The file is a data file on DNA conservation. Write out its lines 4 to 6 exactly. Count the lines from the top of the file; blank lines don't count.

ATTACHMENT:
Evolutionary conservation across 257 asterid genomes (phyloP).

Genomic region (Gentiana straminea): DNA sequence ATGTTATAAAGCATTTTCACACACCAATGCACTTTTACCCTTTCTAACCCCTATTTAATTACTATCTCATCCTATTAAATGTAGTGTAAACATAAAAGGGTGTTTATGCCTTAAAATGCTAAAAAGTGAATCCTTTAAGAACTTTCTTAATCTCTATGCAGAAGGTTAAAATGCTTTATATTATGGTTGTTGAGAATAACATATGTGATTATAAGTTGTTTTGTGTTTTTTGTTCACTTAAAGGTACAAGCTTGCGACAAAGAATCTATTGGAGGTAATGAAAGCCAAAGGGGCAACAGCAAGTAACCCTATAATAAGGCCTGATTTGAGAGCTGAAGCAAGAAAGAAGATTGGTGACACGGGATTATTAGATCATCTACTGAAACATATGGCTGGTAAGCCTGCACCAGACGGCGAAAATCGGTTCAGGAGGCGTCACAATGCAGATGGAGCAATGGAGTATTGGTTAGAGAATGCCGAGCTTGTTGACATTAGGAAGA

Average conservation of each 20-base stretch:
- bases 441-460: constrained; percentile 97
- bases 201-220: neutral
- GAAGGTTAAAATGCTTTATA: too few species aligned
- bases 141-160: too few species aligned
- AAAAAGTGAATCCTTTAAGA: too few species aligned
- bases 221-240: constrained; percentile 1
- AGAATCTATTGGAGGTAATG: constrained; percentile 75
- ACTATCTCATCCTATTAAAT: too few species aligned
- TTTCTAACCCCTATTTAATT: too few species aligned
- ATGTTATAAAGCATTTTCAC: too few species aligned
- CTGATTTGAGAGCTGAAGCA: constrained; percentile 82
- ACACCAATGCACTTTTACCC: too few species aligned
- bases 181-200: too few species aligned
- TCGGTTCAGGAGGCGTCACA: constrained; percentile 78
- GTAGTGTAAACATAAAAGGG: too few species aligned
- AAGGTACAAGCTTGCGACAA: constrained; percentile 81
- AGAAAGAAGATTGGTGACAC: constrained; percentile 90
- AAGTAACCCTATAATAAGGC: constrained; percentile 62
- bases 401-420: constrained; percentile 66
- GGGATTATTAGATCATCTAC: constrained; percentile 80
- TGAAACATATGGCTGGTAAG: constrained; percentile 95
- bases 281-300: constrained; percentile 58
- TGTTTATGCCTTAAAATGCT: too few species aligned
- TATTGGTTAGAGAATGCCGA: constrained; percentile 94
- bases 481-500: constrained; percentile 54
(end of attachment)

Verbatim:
- bases 441-460: constrained; percentile 97
- bases 201-220: neutral
- GAAGGTTAAAATGCTTTATA: too few species aligned